New Solar Nanotech-Powered Clothing can Revolutionize Wearable Technology

UCF scientist Jayan Thomas has made a breakthrough that would essentially turn jackets and other clothing into wearable, solar-powered batteries that never need to be plugged in. It could one day revolutionize wearable technology, helping everyone from soldiers who now carry heavy loads of batteries to a texting-addicted teen who could charge his smartphone by simply slipping it in a pocket. (Credit: UCF)

Inspired by Marty McFly’s self-lacing Nikes in the movie Back to the Future Part II, a UCF scientist has developed filaments that are capable of harvesting and storing solar energy, and can be woven into fabric.

The breakthrough could make jackets and other clothes into wearable, solar-powered batteries that do not need to be plugged in, ever. It can revolutionize wearable technology, assisting everyone from a soldier who now has to carry numerous batteries, to a texting-crazed teen who can recharge his mobile by slipping it into his pocket.

That movie was the motivation. If you can develop self-charging clothes or textiles, you can realize those cinematic fantasies - that’s the cool thing.

Jayan Thomas, Associate Professor, University of Central Florida’s NanoScience Technology Center

The journal Nature Communications published the research on 11th November, 2016.

Thomas has already been much appreciated and awarded for his previous groundbreaking work. In 2015, his invention of a cable that can transmit energy like a regular cable and store it like a battery won him an R&D 100 Award, awarded to the top inventions of the year across the world. The researcher is also developing semi-transparent solar cells that can be used in windows, enabling the harvest of solar energy while allowing light to pass through the glass.

Thomas’ latest work builds on this study.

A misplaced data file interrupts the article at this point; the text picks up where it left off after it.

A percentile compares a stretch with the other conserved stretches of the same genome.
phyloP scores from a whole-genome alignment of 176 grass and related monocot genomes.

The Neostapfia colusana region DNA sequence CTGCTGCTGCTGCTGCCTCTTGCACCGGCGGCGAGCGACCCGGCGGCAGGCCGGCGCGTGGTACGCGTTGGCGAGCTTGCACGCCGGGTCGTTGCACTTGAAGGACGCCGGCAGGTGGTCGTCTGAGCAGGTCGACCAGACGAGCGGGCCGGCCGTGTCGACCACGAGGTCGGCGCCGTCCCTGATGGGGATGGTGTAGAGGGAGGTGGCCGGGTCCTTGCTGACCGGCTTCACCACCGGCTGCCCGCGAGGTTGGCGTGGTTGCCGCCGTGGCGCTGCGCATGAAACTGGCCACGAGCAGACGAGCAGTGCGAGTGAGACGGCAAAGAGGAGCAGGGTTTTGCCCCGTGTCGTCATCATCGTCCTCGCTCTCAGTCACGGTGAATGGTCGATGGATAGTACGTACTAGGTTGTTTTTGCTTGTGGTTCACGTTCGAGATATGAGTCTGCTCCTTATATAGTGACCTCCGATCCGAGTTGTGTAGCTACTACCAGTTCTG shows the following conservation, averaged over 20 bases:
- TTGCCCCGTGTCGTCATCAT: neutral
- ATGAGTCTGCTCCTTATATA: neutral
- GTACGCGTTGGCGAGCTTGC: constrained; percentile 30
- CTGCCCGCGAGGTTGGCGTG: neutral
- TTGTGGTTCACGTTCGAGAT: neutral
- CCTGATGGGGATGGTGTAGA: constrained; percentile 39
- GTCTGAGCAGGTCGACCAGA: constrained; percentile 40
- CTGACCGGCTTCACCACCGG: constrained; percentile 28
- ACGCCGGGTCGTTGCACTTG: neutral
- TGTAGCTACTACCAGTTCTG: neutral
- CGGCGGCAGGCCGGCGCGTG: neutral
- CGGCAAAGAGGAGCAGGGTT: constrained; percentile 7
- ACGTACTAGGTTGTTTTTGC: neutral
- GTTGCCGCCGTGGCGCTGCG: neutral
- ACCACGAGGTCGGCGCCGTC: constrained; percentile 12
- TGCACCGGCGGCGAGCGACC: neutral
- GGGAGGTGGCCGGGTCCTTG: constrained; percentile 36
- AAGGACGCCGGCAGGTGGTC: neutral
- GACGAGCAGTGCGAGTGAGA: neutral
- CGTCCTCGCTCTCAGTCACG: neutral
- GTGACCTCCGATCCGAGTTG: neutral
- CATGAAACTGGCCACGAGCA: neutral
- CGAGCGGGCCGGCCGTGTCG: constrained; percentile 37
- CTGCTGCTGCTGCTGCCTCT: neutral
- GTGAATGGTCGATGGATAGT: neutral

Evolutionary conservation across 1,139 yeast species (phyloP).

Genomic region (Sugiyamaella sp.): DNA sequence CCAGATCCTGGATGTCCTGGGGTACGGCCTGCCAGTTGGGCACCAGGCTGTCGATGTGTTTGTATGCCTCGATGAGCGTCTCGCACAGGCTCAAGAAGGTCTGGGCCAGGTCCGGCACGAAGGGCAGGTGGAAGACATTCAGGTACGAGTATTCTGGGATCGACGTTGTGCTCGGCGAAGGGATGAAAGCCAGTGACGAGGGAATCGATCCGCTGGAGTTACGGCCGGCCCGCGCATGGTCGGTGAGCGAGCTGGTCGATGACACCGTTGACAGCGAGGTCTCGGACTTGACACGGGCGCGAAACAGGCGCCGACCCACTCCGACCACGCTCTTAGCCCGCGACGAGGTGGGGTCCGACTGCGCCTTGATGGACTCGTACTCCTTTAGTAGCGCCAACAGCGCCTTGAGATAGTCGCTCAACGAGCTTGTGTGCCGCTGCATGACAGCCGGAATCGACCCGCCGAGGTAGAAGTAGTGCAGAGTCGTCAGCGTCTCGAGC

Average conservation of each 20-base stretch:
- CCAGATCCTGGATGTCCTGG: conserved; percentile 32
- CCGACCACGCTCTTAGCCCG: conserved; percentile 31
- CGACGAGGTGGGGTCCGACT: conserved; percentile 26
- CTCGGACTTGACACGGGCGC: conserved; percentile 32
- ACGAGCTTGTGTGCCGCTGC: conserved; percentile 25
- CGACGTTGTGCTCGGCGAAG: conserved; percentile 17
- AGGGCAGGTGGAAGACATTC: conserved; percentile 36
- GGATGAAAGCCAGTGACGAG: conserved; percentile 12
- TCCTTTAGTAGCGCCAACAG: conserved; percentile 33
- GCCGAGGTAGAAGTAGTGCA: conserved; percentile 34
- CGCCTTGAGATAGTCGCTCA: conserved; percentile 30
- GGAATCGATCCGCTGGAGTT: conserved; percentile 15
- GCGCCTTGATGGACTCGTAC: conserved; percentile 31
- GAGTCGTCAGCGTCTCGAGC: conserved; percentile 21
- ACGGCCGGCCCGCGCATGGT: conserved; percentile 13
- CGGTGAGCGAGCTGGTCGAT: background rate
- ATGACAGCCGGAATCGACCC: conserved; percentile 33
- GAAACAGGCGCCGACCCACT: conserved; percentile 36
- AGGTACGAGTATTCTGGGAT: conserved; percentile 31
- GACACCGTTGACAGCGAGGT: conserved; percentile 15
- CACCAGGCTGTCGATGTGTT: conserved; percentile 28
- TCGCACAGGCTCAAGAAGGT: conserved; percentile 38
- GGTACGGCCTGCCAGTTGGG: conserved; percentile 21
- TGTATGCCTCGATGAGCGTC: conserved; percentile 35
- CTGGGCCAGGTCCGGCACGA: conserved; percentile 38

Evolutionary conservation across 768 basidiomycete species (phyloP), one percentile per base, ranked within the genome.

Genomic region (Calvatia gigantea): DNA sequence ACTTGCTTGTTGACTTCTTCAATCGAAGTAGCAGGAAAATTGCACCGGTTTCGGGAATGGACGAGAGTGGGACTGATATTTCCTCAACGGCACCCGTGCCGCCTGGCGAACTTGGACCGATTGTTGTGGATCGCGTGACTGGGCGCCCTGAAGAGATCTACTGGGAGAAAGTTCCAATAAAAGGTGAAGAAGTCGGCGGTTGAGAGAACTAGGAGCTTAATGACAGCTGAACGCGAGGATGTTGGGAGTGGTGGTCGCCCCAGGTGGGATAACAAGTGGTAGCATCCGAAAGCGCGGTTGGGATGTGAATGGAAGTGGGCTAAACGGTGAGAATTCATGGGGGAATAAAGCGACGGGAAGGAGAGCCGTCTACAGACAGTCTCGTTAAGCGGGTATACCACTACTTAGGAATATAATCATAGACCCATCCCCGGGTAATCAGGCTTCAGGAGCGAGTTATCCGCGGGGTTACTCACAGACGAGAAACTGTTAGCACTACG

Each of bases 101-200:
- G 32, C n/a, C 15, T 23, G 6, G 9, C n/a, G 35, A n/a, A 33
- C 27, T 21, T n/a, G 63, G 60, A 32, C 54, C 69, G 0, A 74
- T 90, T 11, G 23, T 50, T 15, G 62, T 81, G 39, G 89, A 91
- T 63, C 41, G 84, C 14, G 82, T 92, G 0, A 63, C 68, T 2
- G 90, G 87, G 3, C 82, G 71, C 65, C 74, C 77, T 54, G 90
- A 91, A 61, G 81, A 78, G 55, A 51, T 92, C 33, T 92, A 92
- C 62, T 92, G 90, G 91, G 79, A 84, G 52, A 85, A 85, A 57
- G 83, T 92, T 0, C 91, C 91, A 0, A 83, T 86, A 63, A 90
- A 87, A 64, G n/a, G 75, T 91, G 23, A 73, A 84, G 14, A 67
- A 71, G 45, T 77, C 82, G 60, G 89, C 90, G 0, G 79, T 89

The idea came to me: We make energy-storage devices and we make solar cells in the labs. Why not combine these two devices together?

Jayan Thomas, Associate Professor, University of Central Florida’s NanoScience Technology Center

The scientist who is currently working at the College of Optics & Photonics and the Department of Materials Science & Engineering, decided to accomplish just that.

Thomas took it a step further and envisioned technology that can allow for wearable tech. filaments in the form of thin, light and flexible copper ribbons were developed by his team. One side of these ribbons contained a solar cell while the other had energy-storing layers.

Despite being more comfortable with handling advanced nanotechnology, the team bought a tiny, tabletop loom. They wove these ribbons into a square of yarn after learning how to use it from another UCF scientist.

The proof-of-concept demonstrates that the filament can be woven into jackets and other outwear to harvest as well as store solar energy to power personal health gadgets, phones and other tech gadgets. This advancement can overcome the major limitation of solar cells – the energy produced must be stored in a battery or flow into a power grid, limiting the portability of the cells.

A major application could be with our military. When you think about our soldiers in Iraq or Afghanistan, they’re walking in the sun. Some of them are carrying more than 30 pounds of batteries on their bodies. It is hard for the military to deliver batteries to these soldiers in this hostile environment. A garment like this can harvest and store energy at the same time if sunlight is available.

Jayan Thomas, Associate Professor, University of Central Florida’s NanoScience Technology Center

There are numerous other potential uses that include electric cars that can generate and store solar energy whenever exposed to sunlight.

“That’s the future. What we’ve done is demonstrate that it can be made,” Thomas said. “It’s going to be very useful for the general public and the military and many other applications.”

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